Sixty years ago, a grapefruit-sized aluminium sphere with six antennas and some tiny solar cells was launched into Earth orbit. The Vanguard 1 satellite is still up there and is the oldest human-made object in space. It’s our first piece of space archaeology.
Other early satellites – such as Sputnik 1, the first satellite to leave Earth in 1957, and Explorer 1, the first US satellite – have long since re-entered the atmosphere and burnt up.
Vanguard 1’s legacy, as we enter the seventh decade of space travel, is a new generation of small satellites changing the way we interact with space.
Making the first road map for space
By the early 1950s, the second world war’s rocket technology had developed to the point where the first satellite launch was imminent.
The global scientific community had been working towards a massive cooperative effort to study the Earth, called the International Geophysical Year (IGY), to take place in 1957-58. What could be better than measuring the Earth from the outside?
Everything we knew about the space environment we had learned from inside the envelope of the atmosphere. The first satellite could change everything.
The IGY committee decided to add a satellite launch to the program, and the “space race” suddenly became real.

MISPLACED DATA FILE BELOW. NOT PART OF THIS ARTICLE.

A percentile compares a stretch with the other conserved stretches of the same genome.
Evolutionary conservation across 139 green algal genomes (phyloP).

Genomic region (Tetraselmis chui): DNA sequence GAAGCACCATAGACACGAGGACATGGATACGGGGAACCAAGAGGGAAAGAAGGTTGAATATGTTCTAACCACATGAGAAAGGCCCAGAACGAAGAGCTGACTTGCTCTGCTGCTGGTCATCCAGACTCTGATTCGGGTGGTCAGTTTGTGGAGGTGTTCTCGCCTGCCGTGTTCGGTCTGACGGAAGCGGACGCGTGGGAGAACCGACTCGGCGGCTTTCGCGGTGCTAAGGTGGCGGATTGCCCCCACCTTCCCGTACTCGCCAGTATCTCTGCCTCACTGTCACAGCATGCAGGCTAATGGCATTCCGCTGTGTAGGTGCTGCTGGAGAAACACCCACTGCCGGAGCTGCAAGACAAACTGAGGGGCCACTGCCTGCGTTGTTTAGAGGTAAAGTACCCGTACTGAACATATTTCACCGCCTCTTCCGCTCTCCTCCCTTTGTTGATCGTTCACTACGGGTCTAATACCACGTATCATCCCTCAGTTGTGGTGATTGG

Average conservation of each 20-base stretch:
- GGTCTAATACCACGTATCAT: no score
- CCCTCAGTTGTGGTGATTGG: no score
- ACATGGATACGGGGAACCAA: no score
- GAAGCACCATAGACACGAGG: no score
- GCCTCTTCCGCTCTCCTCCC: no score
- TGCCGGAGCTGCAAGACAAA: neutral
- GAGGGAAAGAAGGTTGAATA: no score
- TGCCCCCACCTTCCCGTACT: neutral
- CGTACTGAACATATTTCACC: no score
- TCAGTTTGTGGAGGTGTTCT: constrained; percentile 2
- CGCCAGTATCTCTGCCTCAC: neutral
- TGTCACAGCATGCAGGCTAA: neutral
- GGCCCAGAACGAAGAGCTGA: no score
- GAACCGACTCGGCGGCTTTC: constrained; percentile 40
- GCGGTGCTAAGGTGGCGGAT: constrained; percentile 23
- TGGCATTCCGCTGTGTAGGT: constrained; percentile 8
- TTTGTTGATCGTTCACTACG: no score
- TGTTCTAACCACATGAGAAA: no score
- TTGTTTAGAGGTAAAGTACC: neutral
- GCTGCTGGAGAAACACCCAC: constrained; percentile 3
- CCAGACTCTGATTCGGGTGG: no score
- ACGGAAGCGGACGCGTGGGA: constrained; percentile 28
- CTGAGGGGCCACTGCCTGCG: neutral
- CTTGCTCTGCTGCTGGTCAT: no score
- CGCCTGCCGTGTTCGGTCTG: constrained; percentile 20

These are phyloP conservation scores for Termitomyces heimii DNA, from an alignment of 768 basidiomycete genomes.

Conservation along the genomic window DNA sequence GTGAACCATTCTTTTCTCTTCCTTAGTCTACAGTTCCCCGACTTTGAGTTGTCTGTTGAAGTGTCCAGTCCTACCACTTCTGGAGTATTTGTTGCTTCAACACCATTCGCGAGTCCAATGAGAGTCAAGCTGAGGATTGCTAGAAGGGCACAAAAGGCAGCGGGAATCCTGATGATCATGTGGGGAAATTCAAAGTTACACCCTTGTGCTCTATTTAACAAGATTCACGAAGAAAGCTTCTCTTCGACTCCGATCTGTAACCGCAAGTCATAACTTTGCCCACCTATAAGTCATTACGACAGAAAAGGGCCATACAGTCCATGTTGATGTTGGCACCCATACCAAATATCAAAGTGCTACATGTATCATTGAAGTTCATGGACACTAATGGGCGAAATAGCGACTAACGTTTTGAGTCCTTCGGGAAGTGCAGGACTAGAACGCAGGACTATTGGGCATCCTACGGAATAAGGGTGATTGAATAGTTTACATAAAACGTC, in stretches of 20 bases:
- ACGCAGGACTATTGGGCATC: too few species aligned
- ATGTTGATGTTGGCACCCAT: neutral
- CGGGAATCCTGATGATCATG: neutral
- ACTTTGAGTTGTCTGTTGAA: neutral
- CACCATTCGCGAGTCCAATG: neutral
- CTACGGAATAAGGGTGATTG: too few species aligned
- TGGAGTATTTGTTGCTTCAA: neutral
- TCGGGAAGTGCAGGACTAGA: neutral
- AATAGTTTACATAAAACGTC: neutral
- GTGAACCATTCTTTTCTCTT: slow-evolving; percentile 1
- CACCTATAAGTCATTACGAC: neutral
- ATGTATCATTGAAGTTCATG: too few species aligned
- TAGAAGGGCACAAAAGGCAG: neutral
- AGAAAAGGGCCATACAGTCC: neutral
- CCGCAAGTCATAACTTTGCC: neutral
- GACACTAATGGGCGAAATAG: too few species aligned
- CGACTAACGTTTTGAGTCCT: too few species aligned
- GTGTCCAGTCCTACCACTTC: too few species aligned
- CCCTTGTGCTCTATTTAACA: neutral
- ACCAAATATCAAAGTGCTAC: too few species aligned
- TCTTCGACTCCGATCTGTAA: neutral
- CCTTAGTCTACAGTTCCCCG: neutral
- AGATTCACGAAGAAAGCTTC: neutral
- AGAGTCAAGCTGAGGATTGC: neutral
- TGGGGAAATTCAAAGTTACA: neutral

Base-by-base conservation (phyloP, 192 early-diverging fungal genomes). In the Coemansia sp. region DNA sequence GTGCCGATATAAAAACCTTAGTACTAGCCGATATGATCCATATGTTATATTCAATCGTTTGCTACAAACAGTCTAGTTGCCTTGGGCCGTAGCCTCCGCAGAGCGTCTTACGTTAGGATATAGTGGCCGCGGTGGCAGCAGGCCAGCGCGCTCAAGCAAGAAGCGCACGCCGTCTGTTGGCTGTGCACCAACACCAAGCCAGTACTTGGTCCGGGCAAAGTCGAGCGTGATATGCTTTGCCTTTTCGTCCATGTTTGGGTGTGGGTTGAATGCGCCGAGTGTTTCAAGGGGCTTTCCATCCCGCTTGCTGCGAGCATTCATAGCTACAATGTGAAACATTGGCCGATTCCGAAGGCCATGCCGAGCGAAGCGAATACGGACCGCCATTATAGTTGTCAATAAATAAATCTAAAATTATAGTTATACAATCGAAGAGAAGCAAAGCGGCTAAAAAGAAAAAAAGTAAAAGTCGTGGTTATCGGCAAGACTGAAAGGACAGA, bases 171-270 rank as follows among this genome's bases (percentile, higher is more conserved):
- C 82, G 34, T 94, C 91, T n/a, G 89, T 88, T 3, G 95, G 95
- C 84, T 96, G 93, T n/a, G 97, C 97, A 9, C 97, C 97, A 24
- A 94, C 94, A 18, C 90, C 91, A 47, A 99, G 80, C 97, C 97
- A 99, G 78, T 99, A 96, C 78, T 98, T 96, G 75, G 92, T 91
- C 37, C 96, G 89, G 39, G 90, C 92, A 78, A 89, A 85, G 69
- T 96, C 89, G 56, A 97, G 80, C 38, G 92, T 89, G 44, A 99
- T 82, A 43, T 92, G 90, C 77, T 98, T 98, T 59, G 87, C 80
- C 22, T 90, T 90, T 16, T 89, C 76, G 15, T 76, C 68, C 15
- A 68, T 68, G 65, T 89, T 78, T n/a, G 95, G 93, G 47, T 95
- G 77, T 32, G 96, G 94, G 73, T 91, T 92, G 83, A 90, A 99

Six nations were predicted to have the capability to launch a satellite. They were the United States, the Soviet Union, the United Kingdom, France, Japan and Australia.
This was before NASA existed. The United Nations space treaties had not yet been written. The IGY was effectively building the first road map for using space.
Waging peace in the Cold War
Vanguard 1 was intended to make the US the first nation in space – hence its name, meaning “leading the way”. The term also refers to the advance troops of a military attack.
Space exploration was not just about science. It was also about winning hearts and minds. These first satellites were ideological weapons to demonstrate the technological superiority of capitalism – or communism.
The problem was that the IGY was a civilian scientific program, but the rocket programs were military.
Project Vanguard was run by the US Naval Research Laboratory. Public perception was important, and they tried to give the satellite a civilian spin to present the US’s intentions in space as peaceful.
This meant the launch rocket should not be a missile, but a scientific rocket, made for research purposes. Such “sounding rockets” were, however, part of the military programs too – their purpose was to gather information about the little-known upper atmosphere for weapons development.